Historically, corruption busting has been a function of the police service with their Criminal Investigation Division (CID).

This unit investigated acts of bribery, graft, forgery, fraud and other ills that amount to corruption.

In 2000, Parliament passed the of Corruption and Economic Offenses Act of 2000 that gave birth to the Directorate on Corruption and Economic Offenses, the Prevention in 2001.

There has been public criticism that the DCEO was unable to bring to book the big fish of the country when they committed crime.

Previously, the DCEO has been limited to the public service regarding the mandate and parameters of its duties of fighting corruption.

The private sector, which in most cases, acts in connivance with the public sector in acts of corruption has been spared from investigation.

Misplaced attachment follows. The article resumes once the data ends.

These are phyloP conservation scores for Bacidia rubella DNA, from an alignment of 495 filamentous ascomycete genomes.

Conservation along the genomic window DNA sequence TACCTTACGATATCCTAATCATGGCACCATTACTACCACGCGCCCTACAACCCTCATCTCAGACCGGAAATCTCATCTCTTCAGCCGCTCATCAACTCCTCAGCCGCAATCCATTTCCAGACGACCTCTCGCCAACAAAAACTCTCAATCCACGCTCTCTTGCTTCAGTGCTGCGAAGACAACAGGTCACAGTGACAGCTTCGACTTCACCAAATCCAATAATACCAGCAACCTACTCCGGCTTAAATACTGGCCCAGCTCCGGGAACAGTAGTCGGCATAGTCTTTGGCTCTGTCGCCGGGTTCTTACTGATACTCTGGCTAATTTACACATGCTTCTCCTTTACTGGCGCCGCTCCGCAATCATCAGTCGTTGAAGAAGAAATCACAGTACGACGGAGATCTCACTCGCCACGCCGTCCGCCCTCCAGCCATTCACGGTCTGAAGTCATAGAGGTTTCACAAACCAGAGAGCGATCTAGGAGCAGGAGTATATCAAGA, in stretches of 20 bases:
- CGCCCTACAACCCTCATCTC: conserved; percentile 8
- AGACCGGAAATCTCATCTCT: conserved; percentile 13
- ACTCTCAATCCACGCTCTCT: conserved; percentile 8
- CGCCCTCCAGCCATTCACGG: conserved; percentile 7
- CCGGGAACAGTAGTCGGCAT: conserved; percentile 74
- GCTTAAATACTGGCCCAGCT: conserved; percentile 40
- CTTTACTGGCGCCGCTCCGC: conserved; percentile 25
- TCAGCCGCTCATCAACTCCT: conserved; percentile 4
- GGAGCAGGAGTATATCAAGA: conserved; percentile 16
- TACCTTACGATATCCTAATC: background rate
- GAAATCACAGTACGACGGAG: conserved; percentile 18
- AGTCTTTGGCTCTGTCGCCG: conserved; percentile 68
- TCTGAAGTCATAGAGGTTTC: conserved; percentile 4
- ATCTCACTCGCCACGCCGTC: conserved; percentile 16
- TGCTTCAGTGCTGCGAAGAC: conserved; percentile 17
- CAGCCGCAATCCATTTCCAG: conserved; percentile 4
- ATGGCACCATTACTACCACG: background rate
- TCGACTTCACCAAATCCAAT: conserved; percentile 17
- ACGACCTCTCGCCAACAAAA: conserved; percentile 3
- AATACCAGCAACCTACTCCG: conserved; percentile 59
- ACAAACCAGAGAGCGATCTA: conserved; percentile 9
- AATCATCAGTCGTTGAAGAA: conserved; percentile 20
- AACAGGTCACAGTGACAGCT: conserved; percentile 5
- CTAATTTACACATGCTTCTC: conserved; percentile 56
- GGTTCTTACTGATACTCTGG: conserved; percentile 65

This has had a chilling effect on the effectiveness of the DCEO, as it was limited to the public service, even if a syndicate involved private sector practitioners.

The DCEO ACT was amended in 2006 to broaden the scope of the work of the DCEO.

Lesotho is under review from the African Union Board on Corruption, an exercise which is intended to establish how the country fares in combating the vile that has turned into a menace that ravages the social fabric of society.

This review is part of the AU’s efforts to trace developments in its member-states in arresting corruption.

The review comes as a result of member-states’ commitment, which they showed by signing the African Union Convention on Combating Corruption of 2006, which came into effect in 2006, in Maputo, Mozambique.

The member-states vowed that they would ensure that they create ethical societies that are void of corruption.


  • Sithetho is a journalist based in Maseru

Comments are closed.